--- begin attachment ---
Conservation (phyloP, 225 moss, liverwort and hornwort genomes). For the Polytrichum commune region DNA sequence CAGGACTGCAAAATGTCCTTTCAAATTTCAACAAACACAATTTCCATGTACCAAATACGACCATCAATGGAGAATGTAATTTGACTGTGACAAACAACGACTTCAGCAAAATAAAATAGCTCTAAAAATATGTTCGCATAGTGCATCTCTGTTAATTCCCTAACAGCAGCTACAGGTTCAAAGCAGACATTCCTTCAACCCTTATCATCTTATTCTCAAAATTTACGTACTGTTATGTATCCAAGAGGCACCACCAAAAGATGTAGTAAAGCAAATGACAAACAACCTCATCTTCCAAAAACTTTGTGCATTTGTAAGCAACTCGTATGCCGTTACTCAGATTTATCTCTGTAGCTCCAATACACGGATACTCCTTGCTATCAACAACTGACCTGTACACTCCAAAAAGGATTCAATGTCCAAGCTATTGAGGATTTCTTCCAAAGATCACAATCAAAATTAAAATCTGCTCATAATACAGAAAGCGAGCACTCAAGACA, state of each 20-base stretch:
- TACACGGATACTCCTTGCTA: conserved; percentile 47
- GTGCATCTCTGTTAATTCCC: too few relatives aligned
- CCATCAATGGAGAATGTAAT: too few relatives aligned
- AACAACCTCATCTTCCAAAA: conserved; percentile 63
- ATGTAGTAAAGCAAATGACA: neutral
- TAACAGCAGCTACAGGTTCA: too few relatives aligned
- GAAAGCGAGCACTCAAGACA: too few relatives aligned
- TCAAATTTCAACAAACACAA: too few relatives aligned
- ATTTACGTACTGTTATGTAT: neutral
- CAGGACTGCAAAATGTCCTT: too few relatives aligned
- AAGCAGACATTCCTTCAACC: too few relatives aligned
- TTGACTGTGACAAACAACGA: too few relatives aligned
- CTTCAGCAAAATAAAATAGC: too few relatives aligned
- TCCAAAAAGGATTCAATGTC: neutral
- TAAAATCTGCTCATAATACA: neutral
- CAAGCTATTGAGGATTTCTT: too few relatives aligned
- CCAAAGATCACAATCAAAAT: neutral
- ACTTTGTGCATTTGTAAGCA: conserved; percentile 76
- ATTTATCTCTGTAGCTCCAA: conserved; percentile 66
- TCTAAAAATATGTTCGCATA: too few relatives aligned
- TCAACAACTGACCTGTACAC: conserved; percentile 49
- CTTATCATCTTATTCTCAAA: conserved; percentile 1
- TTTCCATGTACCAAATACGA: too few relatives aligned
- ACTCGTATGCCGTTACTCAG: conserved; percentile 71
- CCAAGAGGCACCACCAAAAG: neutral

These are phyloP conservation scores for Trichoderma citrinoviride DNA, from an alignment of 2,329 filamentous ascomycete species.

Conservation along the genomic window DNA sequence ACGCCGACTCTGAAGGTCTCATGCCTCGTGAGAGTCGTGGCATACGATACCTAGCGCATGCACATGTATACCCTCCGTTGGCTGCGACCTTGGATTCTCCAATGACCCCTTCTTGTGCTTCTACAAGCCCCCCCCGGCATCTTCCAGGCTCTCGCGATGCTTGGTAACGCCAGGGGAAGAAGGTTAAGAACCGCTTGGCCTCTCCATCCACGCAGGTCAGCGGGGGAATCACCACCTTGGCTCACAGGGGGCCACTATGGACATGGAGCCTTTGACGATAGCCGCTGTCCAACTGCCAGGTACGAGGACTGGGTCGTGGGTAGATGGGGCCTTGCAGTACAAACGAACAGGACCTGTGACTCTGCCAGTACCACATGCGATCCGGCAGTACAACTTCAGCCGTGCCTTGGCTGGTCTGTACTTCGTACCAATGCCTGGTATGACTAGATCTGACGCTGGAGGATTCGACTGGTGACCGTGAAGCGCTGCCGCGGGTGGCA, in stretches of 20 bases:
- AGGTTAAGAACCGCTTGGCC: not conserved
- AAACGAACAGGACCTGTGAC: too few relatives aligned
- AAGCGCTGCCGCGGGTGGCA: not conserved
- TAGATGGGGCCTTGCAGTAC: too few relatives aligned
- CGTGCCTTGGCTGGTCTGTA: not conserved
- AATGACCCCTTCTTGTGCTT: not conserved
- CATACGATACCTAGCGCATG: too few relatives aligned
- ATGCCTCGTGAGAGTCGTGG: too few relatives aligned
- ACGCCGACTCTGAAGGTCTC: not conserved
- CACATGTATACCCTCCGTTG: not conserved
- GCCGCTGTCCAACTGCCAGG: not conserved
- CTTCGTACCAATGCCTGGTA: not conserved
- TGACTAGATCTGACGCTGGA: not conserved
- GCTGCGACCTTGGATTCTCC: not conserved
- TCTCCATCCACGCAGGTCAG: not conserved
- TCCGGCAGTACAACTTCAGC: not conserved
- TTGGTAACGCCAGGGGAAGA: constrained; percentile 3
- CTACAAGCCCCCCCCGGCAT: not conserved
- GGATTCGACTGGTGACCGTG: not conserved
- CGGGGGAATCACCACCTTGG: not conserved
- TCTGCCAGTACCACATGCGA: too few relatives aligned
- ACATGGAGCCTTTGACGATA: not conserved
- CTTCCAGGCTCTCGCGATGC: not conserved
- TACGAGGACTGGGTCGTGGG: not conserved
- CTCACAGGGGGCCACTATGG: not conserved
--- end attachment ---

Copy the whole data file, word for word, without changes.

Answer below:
Conservation (phyloP, 225 moss, liverwort and hornwort genomes). For the Polytrichum commune region DNA sequence CAGGACTGCAAAATGTCCTTTCAAATTTCAACAAACACAATTTCCATGTACCAAATACGACCATCAATGGAGAATGTAATTTGACTGTGACAAACAACGACTTCAGCAAAATAAAATAGCTCTAAAAATATGTTCGCATAGTGCATCTCTGTTAATTCCCTAACAGCAGCTACAGGTTCAAAGCAGACATTCCTTCAACCCTTATCATCTTATTCTCAAAATTTACGTACTGTTATGTATCCAAGAGGCACCACCAAAAGATGTAGTAAAGCAAATGACAAACAACCTCATCTTCCAAAAACTTTGTGCATTTGTAAGCAACTCGTATGCCGTTACTCAGATTTATCTCTGTAGCTCCAATACACGGATACTCCTTGCTATCAACAACTGACCTGTACACTCCAAAAAGGATTCAATGTCCAAGCTATTGAGGATTTCTTCCAAAGATCACAATCAAAATTAAAATCTGCTCATAATACAGAAAGCGAGCACTCAAGACA, state of each 20-base stretch:
- TACACGGATACTCCTTGCTA: conserved; percentile 47
- GTGCATCTCTGTTAATTCCC: too few relatives aligned
- CCATCAATGGAGAATGTAAT: too few relatives aligned
- AACAACCTCATCTTCCAAAA: conserved; percentile 63
- ATGTAGTAAAGCAAATGACA: neutral
- TAACAGCAGCTACAGGTTCA: too few relatives aligned
- GAAAGCGAGCACTCAAGACA: too few relatives aligned
- TCAAATTTCAACAAACACAA: too few relatives aligned
- ATTTACGTACTGTTATGTAT: neutral
- CAGGACTGCAAAATGTCCTT: too few relatives aligned
- AAGCAGACATTCCTTCAACC: too few relatives aligned
- TTGACTGTGACAAACAACGA: too few relatives aligned
- CTTCAGCAAAATAAAATAGC: too few relatives aligned
- TCCAAAAAGGATTCAATGTC: neutral
- TAAAATCTGCTCATAATACA: neutral
- CAAGCTATTGAGGATTTCTT: too few relatives aligned
- CCAAAGATCACAATCAAAAT: neutral
- ACTTTGTGCATTTGTAAGCA: conserved; percentile 76
- ATTTATCTCTGTAGCTCCAA: conserved; percentile 66
- TCTAAAAATATGTTCGCATA: too few relatives aligned
- TCAACAACTGACCTGTACAC: conserved; percentile 49
- CTTATCATCTTATTCTCAAA: conserved; percentile 1
- TTTCCATGTACCAAATACGA: too few relatives aligned
- ACTCGTATGCCGTTACTCAG: conserved; percentile 71
- CCAAGAGGCACCACCAAAAG: neutral

These are phyloP conservation scores for Trichoderma citrinoviride DNA, from an alignment of 2,329 filamentous ascomycete species.

Conservation along the genomic window DNA sequence ACGCCGACTCTGAAGGTCTCATGCCTCGTGAGAGTCGTGGCATACGATACCTAGCGCATGCACATGTATACCCTCCGTTGGCTGCGACCTTGGATTCTCCAATGACCCCTTCTTGTGCTTCTACAAGCCCCCCCCGGCATCTTCCAGGCTCTCGCGATGCTTGGTAACGCCAGGGGAAGAAGGTTAAGAACCGCTTGGCCTCTCCATCCACGCAGGTCAGCGGGGGAATCACCACCTTGGCTCACAGGGGGCCACTATGGACATGGAGCCTTTGACGATAGCCGCTGTCCAACTGCCAGGTACGAGGACTGGGTCGTGGGTAGATGGGGCCTTGCAGTACAAACGAACAGGACCTGTGACTCTGCCAGTACCACATGCGATCCGGCAGTACAACTTCAGCCGTGCCTTGGCTGGTCTGTACTTCGTACCAATGCCTGGTATGACTAGATCTGACGCTGGAGGATTCGACTGGTGACCGTGAAGCGCTGCCGCGGGTGGCA, in stretches of 20 bases:
- AGGTTAAGAACCGCTTGGCC: not conserved
- AAACGAACAGGACCTGTGAC: too few relatives aligned
- AAGCGCTGCCGCGGGTGGCA: not conserved
- TAGATGGGGCCTTGCAGTAC: too few relatives aligned
- CGTGCCTTGGCTGGTCTGTA: not conserved
- AATGACCCCTTCTTGTGCTT: not conserved
- CATACGATACCTAGCGCATG: too few relatives aligned
- ATGCCTCGTGAGAGTCGTGG: too few relatives aligned
- ACGCCGACTCTGAAGGTCTC: not conserved
- CACATGTATACCCTCCGTTG: not conserved
- GCCGCTGTCCAACTGCCAGG: not conserved
- CTTCGTACCAATGCCTGGTA: not conserved
- TGACTAGATCTGACGCTGGA: not conserved
- GCTGCGACCTTGGATTCTCC: not conserved
- TCTCCATCCACGCAGGTCAG: not conserved
- TCCGGCAGTACAACTTCAGC: not conserved
- TTGGTAACGCCAGGGGAAGA: constrained; percentile 3
- CTACAAGCCCCCCCCGGCAT: not conserved
- GGATTCGACTGGTGACCGTG: not conserved
- CGGGGGAATCACCACCTTGG: not conserved
- TCTGCCAGTACCACATGCGA: too few relatives aligned
- ACATGGAGCCTTTGACGATA: not conserved
- CTTCCAGGCTCTCGCGATGC: not conserved
- TACGAGGACTGGGTCGTGGG: not conserved
- CTCACAGGGGGCCACTATGG: not conserved